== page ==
# Message Handler - Create and Save a Game Properly

Make sure you have everything you need before proceeding:

In this section, you will:

  • Add application rules - the rules of checkers.
  • Add a Message Handler to create a game and return its ID.

In the previous section, you added the message to create a game along with its serialization and dedicated gRPC function with the help of Ignite CLI.

However, it does not create a game yet because you have not implemented the message handling. How would you do this?

# Some initial thoughts

Dwell on the following questions to guide you in the exercise:

  • How do you sanitize your inputs?
  • How do you avoid conflicts with past and future games?
  • How do you use your files that implement the Checkers rules?

# Code needs

  • No Ignite CLI is involved here, it is just Go.
  • Of course, you need to know where to put your code - look for TODO.
  • How would you unit-test this message handling?
  • How would you use Ignite CLI to locally run a one-node blockchain and interact with it via the CLI to see what you get?

For now, do not bother with niceties like gas metering or event emission.

You must add code that:

  • Creates a brand new game.
  • Saves it in storage.
  • Returns the ID of the new game.

Ignite CLI isolated this concern into a separate file, x/checkers/keeper/msg_server_create_game.go, for you to edit:

Copy func (k msgServer) CreateGame(goCtx context.Context, msg *types.MsgCreateGame) (*types.MsgCreateGameResponse, error) { ctx := sdk.UnwrapSDKContext(goCtx) // TODO: Handling the message _ = ctx return &types.MsgCreateGameResponse{}, nil } x checkers keeper msg_server_create_game.go View source

Ignite CLI has conveniently created all the message processing code for you. You are only required to code the key features.

# Coding steps

Given that you have already done a lot of preparatory work, what coding is involved? How do you replace // TODO: Handling the message?

  • First, rules represents the ready-made file with the imported rules of the game:

    Copy import ( rules "github.com/alice/checkers/x/checkers/rules" ) x checkers keeper msg_server_create_game.go View source
  1. Get the new game's ID with the Keeper.GetNextGame (opens new window) function created by the ignite scaffold single nextGame... command:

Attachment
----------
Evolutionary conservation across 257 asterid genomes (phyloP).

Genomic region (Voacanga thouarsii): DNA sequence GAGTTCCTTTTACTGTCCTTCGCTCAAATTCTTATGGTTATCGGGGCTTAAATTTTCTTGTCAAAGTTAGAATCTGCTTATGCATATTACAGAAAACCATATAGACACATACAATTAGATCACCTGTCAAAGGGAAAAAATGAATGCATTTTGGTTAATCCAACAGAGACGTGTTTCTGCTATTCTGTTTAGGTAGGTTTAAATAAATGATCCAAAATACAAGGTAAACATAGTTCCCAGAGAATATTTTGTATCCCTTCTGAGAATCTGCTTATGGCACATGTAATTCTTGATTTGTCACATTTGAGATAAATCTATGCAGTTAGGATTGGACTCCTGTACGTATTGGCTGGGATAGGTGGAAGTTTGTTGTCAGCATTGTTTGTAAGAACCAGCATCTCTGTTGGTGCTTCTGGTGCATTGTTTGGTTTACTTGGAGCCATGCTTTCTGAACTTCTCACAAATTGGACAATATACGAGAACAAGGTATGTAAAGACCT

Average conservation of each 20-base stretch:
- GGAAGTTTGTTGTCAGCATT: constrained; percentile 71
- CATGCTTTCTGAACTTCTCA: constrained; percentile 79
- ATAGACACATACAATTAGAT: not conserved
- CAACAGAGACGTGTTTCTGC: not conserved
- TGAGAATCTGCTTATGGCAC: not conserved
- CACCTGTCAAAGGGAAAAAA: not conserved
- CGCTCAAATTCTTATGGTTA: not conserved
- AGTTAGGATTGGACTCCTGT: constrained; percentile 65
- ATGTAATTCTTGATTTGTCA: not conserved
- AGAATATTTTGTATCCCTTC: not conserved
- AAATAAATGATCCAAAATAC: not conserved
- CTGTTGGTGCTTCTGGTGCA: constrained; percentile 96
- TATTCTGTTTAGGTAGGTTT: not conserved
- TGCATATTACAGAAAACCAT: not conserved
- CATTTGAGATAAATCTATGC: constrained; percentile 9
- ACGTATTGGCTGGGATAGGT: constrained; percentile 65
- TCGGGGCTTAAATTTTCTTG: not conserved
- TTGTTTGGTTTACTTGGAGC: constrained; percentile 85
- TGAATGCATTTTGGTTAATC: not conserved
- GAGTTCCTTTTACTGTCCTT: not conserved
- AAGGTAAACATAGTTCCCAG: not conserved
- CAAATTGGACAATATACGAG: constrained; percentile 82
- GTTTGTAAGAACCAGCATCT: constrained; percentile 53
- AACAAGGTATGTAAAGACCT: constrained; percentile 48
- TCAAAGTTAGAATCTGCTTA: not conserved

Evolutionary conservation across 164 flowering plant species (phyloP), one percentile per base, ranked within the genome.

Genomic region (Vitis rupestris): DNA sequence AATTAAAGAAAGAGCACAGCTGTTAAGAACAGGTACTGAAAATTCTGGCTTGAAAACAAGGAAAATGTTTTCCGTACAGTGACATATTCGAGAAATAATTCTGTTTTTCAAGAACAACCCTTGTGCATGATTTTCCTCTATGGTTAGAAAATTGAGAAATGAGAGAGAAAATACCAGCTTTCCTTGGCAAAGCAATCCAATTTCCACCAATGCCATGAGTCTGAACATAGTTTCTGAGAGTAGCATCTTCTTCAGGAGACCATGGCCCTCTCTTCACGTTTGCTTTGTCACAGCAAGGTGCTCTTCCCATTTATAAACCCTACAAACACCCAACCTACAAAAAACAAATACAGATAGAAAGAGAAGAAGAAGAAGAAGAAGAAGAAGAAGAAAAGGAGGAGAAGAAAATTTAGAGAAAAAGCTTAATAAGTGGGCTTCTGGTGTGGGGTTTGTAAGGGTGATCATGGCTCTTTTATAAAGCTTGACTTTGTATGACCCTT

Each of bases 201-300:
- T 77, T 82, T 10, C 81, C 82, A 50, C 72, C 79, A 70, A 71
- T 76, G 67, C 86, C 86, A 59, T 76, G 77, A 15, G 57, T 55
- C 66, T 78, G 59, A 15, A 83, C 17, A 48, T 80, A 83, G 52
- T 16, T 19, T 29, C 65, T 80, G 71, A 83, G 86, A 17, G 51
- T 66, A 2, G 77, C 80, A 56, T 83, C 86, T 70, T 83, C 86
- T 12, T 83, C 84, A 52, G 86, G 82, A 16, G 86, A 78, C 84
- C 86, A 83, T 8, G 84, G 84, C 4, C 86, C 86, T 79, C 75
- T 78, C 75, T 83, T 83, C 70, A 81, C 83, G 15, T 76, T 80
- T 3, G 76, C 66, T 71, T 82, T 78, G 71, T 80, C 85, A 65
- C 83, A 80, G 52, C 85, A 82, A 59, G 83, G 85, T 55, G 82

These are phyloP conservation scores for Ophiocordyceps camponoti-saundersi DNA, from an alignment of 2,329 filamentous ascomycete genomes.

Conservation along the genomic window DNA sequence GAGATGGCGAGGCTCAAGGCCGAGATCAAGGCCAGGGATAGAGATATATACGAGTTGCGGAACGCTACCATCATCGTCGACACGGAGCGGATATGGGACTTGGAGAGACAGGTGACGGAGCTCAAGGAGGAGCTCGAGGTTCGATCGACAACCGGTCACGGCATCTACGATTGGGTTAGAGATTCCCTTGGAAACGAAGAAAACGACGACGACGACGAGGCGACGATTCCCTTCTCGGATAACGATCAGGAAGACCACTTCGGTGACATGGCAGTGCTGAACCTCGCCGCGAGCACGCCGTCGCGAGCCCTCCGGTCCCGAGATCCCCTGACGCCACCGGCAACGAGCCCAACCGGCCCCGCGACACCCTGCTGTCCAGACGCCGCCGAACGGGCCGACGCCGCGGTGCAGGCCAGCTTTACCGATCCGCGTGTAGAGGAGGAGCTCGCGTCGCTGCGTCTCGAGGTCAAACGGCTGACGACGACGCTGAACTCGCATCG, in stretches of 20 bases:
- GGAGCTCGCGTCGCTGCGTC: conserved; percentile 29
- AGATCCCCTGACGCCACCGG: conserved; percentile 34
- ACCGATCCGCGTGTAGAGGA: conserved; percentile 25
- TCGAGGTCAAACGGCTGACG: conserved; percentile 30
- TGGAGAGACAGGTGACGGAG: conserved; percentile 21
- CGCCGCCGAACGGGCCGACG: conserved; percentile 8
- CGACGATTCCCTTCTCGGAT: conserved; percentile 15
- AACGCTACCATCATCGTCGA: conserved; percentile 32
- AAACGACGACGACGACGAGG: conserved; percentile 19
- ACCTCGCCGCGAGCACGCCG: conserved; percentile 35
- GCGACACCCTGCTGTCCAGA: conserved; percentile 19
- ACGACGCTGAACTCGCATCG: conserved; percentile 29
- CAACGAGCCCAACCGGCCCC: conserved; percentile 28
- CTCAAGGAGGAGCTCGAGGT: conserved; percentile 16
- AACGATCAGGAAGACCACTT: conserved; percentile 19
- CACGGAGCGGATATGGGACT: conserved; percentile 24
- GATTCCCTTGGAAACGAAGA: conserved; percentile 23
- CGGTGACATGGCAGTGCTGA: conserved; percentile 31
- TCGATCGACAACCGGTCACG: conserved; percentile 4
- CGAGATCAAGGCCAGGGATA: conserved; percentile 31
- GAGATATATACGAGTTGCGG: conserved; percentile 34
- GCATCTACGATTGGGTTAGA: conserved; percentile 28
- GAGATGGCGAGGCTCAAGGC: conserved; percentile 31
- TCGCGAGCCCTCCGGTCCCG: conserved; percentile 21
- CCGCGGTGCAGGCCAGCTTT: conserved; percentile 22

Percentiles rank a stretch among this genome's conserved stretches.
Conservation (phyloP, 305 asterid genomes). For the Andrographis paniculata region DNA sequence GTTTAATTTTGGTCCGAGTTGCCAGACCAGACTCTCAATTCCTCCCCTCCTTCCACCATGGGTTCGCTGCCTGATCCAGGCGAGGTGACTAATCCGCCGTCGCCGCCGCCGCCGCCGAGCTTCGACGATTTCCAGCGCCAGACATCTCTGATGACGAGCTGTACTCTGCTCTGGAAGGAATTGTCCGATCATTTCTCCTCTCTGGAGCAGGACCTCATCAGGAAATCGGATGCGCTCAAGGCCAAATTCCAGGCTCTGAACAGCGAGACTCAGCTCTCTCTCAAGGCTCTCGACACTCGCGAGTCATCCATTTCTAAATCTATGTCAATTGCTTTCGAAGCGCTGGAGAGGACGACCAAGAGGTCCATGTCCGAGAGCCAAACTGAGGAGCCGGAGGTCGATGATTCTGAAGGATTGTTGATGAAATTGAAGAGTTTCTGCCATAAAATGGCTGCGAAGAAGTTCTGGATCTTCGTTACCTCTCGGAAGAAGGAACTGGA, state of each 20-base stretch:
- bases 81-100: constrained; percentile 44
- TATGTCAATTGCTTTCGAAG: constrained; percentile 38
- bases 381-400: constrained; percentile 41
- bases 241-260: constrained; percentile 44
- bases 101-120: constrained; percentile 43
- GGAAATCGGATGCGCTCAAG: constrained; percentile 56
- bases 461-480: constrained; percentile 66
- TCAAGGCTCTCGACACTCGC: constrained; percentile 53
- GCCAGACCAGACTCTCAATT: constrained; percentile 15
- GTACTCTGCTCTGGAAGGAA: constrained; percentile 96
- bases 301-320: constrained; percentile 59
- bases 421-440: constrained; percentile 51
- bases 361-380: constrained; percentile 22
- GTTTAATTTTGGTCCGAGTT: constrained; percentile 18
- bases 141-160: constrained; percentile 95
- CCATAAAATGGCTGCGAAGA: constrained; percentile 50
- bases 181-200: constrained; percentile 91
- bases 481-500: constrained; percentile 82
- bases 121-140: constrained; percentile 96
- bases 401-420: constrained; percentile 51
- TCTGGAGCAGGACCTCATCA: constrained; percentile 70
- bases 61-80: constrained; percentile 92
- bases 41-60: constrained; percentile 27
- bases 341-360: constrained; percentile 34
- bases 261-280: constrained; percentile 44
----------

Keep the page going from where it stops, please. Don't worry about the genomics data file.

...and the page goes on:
Copy nextGame, found := k.Keeper.GetNextGame(ctx) if !found { panic("NextGame not found") } newIndex := strconv.FormatUint(nextGame.IdValue, 10) x checkers keeper msg_server_create_game.go View source
  2. Create the object to be stored:

    Copy newGame := rules.New() storedGame := types.StoredGame{ Creator: msg.Creator, Index: newIndex, Game: newGame.String(), Turn: rules.PieceStrings[newGame.Turn], Red: msg.Red, Black: msg.Black, } x checkers keeper msg_server_create_game.go View source

    Note the use of:

    • The rules.New() (opens new window) command, which is part of the Checkers rules file you imported earlier.
    • The string content of the msg *types.MsgCreateGame, namely .Creator, .Red, and .Black.
  3. Confirm that the values in the object are correct by checking the validity of the players' addresses:

    Copy err := storedGame.Validate() if err != nil { return nil, err } x checkers keeper msg_server_create_game.go View source

    .Creator, .Red, and .Black need to be checked because they were copied as strings. The check on .Creator is redundant because at this stage the message's signatures have been verified, and the creator is the signer.

  4. Save the StoredGame object using the Keeper.SetStoredGame (opens new window) function created by the ignite scaffold map storedGame... command:

    Copy k.Keeper.SetStoredGame(ctx, storedGame) x checkers keeper msg_server_create_game.go View source
  5. Prepare the ground for the next game using the Keeper.SetNextGame (opens new window) function created by Ignite CLI:

    Copy nextGame.IdValue++ k.Keeper.SetNextGame(ctx, nextGame) x checkers keeper msg_server_create_game.go View source
  6. Return the newly created ID for reference:

    Copy return &types.MsgCreateGameResponse{ IdValue: newIndex, }, nil x checkers keeper msg_server_create_game.go View source